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The National Center for Truth and Reconciliation (NCTR) unveiled a flag to honor residential school survivors.

“It’s an important symbol of bringing people together,” said Garnet Angeconeb, who is a survivor of Pelican Lake Residential School in Sioux Lookout, Ont.

“Our people know there are so many unanswered questions about what happened in residential schools, but what happened earlier this spring was just a validation of what Indigenous people have. always said. ”

At the end of May, Tk’emlúps te Secwépemc announced the preliminary results of a radar search penetrating the ground of the former Kamloops residential school. About 200 potential landfills have been identified. Further research is underway at sites across Canada.

The concept for the survivors flag emerged during a discussion about when it would be appropriate to hoist the Canadian flag again, after they were lowered following the discovery in Kamloops, said Christine Lenze, who was in charge of the project.

“The project quickly turned into conversations with individual survivors, which gave them a space to share very personal experiences and thoughts on the messages design should embody,” said Lenze.

Garnet Angeconeb is one of the residential school survivors who was consulted on the design of the survivors’ flag. (Submitted by Garnet Angeconeb)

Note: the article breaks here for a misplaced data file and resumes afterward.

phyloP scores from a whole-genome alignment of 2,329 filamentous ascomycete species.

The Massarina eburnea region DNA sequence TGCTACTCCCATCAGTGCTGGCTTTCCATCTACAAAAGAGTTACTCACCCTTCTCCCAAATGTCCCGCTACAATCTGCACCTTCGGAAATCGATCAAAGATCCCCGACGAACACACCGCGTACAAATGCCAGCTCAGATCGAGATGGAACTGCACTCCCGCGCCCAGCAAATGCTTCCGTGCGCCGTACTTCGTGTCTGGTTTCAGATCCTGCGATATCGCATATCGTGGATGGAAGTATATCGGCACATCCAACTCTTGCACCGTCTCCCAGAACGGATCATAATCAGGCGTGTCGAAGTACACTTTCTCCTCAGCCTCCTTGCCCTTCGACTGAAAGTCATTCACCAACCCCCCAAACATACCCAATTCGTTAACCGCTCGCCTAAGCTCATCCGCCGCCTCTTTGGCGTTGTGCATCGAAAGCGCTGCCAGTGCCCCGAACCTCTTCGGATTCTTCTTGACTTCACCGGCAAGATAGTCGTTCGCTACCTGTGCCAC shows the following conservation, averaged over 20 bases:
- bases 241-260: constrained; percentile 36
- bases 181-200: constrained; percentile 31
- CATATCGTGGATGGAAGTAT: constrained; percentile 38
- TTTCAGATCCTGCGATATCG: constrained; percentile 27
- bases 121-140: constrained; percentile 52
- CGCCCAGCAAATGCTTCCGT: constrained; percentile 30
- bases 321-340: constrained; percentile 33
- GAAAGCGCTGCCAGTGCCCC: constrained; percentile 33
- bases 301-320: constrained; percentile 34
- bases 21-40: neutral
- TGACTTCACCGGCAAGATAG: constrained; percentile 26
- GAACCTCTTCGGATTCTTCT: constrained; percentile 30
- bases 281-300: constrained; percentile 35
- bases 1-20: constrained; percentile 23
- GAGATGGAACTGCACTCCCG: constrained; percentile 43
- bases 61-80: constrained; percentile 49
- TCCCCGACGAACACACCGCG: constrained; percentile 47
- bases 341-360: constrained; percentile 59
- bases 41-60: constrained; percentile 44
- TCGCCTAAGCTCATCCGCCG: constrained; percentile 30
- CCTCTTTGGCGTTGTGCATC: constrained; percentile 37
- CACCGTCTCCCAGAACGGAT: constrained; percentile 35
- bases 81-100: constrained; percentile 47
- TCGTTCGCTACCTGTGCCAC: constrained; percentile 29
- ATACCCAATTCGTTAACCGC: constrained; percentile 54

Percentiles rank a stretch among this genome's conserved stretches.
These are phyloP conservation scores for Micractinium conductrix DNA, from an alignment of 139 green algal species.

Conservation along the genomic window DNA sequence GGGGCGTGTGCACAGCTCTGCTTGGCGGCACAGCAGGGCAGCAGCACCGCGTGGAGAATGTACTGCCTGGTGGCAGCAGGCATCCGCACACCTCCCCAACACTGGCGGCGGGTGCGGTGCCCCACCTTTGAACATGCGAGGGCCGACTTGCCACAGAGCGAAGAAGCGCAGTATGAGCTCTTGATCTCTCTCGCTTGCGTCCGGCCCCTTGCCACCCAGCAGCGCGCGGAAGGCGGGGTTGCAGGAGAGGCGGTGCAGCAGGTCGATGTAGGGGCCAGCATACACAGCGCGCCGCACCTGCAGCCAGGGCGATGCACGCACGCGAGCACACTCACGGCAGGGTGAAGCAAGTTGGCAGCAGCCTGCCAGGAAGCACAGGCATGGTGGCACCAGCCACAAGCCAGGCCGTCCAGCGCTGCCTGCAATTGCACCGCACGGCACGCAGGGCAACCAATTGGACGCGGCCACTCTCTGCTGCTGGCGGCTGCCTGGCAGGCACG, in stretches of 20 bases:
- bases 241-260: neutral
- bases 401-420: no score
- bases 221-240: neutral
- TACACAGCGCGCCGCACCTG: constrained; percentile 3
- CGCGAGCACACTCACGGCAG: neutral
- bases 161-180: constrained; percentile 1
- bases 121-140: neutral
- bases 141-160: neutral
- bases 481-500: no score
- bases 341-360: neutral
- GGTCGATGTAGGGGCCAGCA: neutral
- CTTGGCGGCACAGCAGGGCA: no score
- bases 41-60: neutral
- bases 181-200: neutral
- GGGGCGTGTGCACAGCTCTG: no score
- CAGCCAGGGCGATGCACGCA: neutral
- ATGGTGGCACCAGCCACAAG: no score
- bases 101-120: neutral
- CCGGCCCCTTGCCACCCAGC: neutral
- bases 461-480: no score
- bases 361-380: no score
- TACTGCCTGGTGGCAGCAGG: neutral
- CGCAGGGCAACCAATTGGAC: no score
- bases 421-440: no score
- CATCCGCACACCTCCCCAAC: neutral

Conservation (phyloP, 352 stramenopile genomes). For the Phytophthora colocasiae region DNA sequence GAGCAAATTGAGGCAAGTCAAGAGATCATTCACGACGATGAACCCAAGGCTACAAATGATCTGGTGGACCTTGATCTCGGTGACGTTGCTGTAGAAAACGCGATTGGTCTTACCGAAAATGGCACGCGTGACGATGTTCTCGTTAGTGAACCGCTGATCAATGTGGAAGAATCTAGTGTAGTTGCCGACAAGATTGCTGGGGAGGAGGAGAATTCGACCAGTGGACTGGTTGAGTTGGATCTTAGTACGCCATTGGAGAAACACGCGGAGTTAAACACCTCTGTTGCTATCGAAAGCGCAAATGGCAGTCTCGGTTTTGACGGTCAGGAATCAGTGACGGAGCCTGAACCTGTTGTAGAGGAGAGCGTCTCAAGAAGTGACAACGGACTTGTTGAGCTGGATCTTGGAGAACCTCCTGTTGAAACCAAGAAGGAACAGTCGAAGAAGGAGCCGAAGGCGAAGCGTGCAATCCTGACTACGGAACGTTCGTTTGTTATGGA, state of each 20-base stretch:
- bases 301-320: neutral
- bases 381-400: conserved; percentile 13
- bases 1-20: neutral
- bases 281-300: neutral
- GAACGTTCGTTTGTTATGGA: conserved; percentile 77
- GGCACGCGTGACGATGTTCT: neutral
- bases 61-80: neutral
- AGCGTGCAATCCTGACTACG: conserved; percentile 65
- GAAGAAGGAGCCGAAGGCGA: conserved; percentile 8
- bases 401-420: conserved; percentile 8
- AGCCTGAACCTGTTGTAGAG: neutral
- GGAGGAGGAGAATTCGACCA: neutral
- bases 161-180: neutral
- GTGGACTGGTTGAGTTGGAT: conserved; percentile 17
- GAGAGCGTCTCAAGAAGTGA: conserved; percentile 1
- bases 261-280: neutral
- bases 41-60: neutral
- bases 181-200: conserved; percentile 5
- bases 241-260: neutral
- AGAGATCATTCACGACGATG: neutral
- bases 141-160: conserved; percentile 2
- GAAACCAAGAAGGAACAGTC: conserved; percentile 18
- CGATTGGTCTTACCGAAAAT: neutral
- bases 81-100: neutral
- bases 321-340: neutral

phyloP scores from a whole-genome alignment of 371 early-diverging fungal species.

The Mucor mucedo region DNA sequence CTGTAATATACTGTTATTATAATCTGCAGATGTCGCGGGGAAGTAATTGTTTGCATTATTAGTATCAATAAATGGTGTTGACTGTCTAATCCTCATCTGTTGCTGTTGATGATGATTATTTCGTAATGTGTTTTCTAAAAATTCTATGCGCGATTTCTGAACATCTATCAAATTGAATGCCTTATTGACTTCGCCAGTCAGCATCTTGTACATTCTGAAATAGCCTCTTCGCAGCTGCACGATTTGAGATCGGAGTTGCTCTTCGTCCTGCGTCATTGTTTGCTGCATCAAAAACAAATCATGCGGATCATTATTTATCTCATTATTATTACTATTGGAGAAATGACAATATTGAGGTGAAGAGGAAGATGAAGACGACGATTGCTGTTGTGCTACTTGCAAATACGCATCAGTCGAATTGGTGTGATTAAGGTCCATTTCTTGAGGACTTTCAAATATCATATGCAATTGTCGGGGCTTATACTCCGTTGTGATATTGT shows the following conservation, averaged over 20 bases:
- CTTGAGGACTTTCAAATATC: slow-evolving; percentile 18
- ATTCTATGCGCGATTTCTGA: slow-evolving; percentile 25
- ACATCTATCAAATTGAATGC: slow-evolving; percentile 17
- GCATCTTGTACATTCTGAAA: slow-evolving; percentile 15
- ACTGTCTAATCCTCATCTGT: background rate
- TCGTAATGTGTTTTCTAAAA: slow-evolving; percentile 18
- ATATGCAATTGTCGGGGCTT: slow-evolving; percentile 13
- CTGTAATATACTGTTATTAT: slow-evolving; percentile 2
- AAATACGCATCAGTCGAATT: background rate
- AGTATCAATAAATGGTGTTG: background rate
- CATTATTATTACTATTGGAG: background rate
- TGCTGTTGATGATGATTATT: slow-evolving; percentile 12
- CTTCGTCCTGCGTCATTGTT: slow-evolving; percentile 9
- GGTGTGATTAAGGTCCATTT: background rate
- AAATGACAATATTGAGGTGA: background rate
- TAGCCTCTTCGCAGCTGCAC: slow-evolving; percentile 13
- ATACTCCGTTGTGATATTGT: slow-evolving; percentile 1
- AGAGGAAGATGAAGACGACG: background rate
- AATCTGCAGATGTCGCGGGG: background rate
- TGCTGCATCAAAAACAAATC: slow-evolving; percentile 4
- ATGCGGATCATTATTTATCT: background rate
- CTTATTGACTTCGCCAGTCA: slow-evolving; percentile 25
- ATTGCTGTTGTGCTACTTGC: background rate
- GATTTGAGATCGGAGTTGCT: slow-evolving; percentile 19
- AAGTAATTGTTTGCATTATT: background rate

The flag was designed during six weeks of consultation, discussion and collaboration with survivors from across Canada and the CNTR.

Concepts were sent to survivors for comment and while not all ideas could be included, Lenze said there had been rich conversations about what was important to survivors and what made the project special.

There are nine elements of the flag which were selected by more than 30 survivors involved in consultations with the NCTR.

One of the elements of the flag is the inukshuk, used as a navigation guide by the Inuit and linked to their traditions.

Levinia Brown says there is still a lot of healing to be done for residential school survivors. (submitted Nadia Ciccone)

Levinia Brown, an Inuit survivor of residential schools in Rankin Inlet, Nunavut, said recognition of the children and their experiences is long overdue.

Brown said it is important for Inuit to be included in reconciliation processes, as they have also experienced residential schools and federal day schools.

“The healing process seems to be going slowly, but it will take some time,” she said.